Qayyum Zakir, Taliban’s savior or scapegoat?

Qayyum Zakir (in the middle), Mullah fazil Mazloom, left, and Mullah Noorullah Noori, right, during their transfer to Guantanamo bay.

One year has passed under the Taliban rule along with resistance and conflicts in Panjshir, Andarab and other parts of the country. From one side, the Taliban has failed to remove the resistance hubs, while from the other, it has violated all international principles and its commitments made in Doha. It has failed in governance too, contrary to the expectations of its supporters within and outside Afghanistan. The Taliban, therefore, has not only failed to get legitimacy within the country but has added to the hopelessness of the people and the international community.

Recent efforts by the Taliban leadership, including Kabul and Kandahar gatherings, as well as, the reshuffles, aimed at overcoming problems in various sectors, reveal that the Taliban has realized that military, political and social movements against them will expand in the upcoming summer if they don’t remove some of these challenges from the way of its rule. These factors will reduce the duration of the Taliban rule/emirate more than its previous one.

Recent appointments, including the appointment of Mullah Abdul Qayyum, to lead the fight in the north, especially in Andarab and Panjshir valleys, are for this purpose.

But Abdul Qayyum Zakir should be called a Taliban “stager”?

Mullah Abdul Qayyum became famous as Zahir, his code name on walkie talkie. He was born in Kajaki district in Helmand 50 years ago in a family belonged to Alizai tribe, which is a dominant tribe in the southern province.

It is said that he spent his childhood and young ages in Jawzjan province (in the north of Afghanistan). After joining the Taliban in his young ages, he went to northern provinces along with a number of fighters from his own tribe, where he soon gained fame in Taliban ranks for his cruelty. He was the most “predacious” Taliban commander after Mullah Dadullah. He was sent to Guantanamo bay in 2001, and then to Pul-e-Charkhi prison in Kabul in 2007 from where he was released mysteriously in 2008. In the same year, he returned to Quetta, Pakistan, to lead bloody frontlines in Helmand and Nimroz provinces. He was on the spotlight once again and was promoted to a military chief in the Quetta council.

During this time, he faced rifts with Akhtar Mohammad Mansoor, who was the deputy of Taliban founder leader Mullah Omar, over commanders’ appointments and the control of drug trafficking routes in southern provinces. After a while, Zakir was arrested with a number of other Taliban leaders in Quetta, by ISI, Pakistan’s intelligence agency. Others were kept in custody, but Zakir was released after a while and was appointed as head of the military commission at the Quetta council.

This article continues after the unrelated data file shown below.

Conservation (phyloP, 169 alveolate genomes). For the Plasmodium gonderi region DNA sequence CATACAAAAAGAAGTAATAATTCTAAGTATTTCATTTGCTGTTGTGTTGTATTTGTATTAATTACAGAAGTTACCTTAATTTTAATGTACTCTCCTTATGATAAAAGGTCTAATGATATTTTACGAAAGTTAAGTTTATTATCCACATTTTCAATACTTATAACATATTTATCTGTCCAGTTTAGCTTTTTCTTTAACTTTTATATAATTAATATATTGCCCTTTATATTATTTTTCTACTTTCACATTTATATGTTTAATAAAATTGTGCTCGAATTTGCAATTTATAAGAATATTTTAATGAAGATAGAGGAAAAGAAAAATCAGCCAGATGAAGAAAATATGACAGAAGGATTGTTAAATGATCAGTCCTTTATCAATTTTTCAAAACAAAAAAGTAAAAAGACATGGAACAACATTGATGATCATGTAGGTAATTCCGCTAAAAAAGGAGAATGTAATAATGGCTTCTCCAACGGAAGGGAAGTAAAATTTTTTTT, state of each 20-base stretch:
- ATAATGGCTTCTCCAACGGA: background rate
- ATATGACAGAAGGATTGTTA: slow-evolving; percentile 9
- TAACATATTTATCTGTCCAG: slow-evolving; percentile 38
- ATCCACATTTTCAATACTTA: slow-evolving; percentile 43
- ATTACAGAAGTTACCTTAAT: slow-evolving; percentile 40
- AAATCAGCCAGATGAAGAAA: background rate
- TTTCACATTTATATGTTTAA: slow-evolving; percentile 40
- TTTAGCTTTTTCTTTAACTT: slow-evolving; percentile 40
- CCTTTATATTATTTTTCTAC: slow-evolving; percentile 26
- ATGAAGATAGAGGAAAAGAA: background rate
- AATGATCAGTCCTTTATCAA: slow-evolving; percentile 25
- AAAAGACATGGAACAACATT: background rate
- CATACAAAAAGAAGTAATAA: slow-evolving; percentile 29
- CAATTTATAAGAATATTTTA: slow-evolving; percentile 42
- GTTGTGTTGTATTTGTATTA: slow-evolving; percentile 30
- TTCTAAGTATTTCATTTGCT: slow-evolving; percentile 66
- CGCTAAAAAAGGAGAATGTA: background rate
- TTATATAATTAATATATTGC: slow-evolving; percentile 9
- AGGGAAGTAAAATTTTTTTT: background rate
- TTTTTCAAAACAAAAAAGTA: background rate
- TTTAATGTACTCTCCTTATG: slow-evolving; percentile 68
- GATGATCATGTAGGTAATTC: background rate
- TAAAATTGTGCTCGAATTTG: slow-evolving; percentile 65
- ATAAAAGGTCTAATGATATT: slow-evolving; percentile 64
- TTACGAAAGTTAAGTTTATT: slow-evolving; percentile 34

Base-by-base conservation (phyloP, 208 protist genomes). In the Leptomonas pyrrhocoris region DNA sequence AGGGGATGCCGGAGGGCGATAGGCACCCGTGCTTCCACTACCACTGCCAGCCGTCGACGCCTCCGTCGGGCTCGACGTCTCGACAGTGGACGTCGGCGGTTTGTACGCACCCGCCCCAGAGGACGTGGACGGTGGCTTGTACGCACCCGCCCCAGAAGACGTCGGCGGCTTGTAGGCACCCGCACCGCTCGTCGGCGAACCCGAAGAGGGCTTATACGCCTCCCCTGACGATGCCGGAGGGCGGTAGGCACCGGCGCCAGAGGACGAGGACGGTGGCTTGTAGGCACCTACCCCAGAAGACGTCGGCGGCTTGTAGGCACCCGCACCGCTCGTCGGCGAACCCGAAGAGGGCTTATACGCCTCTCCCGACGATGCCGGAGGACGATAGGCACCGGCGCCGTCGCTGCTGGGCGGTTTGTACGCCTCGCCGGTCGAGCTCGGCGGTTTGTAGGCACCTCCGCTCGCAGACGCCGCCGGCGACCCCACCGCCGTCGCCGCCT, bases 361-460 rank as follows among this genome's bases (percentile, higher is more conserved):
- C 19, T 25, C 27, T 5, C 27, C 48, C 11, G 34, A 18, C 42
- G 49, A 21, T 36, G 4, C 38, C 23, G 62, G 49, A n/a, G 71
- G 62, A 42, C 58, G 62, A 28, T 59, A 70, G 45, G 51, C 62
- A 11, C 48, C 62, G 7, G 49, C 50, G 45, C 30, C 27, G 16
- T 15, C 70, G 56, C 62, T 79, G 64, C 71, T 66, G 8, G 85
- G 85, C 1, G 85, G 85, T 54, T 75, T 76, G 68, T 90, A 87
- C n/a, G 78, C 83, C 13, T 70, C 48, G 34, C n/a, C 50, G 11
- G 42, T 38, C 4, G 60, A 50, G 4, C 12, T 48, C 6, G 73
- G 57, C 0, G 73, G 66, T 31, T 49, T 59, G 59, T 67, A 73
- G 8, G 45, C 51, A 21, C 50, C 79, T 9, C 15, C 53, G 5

The arrest of Mullah Baradar, Taliban’s number two and the deputy of Mullah Omar, led to more control over power by Akhtar Mansoor. This led to an increase his doubt and hate towards Mansoor and his involvement in many arrests.

The release of Ibrahim Sadar, who was Taliban’s military chief in 2016, with the support of Akhtar Mansoor caused more rifts among the Taliban leadership in Quetta council, known as Quetta Shura, to the extent that Qayyum Zakir had to resign and return to Helmand, reducing his contacts with the Quetta council.

In 2015, amidst the start of rumours on Daesh emergence in Afghanistan, another person from Alizai tribe, Mullah Abdul Rauf Khadim, emerged, who had a special fame among the Taliban. Mullah Khadim, too, like Zakir, had spent some time in Guantanamo. He grew some interest in Salafism when he was in Guantanamo bay and built close ties with a number of Arab prisoners. Some Arabs in the same cell with him were seen in Daesh leadership in Syria and Iraq after they were released. They officially appointed Mullah Khadim as the deputy leader of Khorasan branch of Daesh.

Meanwhile, due to his ethnic issues and his hate against Akhtar Mansoor, Qayyum Zakir was on the verge of joining Daesh along with Mansoor Dadullah when Abdul Rauf Khadim was killed in US drone strike. A short while later, another ally of him, Mansoor Dadullah, was killed. After that, Zakir was in a challenging situation and was left with no option but to pledge allegiance to Akhar Mansoor. But his hate and opposition to Akhtar Mansoor continued until Mullah Mohammad Yaqub was graduated from madrassa and went to Quetta from Karachi city and sought a main role in Quetta council leadership. This demand by Mullah Yaqub led to rift between him and Akhtar Mansoor. Based on accurate information, Mullah Qayyum Zakir succeeded to convince Mullah Yaqub that Akhtar Mansoor was involved in Mullah Omar’s death by assisting the ISI. Afghanistan’s intelligence agency leaked Mullah Omar’s death in 2013, but Qayyum Zakir leaked this news to the BBC in 2015, and confirmed it.

It is worth mentioning that after the disruption in his ties with ISI, Qayyum Zakir started efforts with the help of Alizai tribe on the border between Afghanistan and Iran to build his ties with Iran’s revolutionary forces. He did so and has kept these relations so far.

Based on information, after Taliban takeover, Iran was trying to make sure Zakir and Sadar Ibrahim, who both have close ties with Iran, are appointed in key posts of Taliban emirate, but the interference of ISI chief Faiz Hameed disrupted the appointment.

After his return to Helmand, Zakir’s friends in the Iranian government facilitated his involvement in one of fuel import contracts from Iran to Afghanistan. This partnership was started during the republic government and continues so far. The imports are also underway by the contractor.